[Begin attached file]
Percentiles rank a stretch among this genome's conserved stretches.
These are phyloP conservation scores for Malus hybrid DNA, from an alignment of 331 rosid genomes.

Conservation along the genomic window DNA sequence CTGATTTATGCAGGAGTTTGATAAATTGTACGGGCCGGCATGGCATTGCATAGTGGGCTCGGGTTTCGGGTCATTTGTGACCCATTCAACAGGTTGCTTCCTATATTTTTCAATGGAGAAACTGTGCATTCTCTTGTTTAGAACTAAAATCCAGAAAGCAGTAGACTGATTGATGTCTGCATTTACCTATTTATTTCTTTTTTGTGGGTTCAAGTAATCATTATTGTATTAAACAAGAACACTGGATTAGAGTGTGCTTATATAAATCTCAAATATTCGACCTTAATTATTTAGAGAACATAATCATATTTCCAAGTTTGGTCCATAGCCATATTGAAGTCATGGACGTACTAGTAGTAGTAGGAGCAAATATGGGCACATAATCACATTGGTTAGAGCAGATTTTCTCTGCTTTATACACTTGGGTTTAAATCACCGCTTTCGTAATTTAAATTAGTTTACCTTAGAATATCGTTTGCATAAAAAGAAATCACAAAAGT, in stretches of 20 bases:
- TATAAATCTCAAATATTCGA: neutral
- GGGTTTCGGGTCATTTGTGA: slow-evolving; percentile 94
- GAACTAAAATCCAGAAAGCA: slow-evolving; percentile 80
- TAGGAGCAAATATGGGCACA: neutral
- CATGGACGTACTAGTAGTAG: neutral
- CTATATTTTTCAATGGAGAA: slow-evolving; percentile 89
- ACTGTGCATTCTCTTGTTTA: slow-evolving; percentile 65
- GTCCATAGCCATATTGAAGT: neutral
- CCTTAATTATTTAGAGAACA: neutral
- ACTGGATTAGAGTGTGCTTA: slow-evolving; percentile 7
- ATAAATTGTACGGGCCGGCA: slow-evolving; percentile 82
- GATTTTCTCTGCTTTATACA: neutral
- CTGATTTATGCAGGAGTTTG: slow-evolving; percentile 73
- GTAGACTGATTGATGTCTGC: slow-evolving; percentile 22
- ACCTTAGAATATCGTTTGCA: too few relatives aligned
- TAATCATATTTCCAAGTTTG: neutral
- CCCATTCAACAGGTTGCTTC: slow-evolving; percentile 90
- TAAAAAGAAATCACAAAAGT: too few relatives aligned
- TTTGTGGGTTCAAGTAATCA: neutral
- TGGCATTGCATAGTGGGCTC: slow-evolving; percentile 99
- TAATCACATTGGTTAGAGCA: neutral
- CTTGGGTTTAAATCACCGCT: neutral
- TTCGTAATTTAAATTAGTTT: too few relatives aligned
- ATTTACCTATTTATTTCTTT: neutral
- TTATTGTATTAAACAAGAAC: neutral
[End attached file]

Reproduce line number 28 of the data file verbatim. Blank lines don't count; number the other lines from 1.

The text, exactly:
- TTATTGTATTAAACAAGAAC: neutral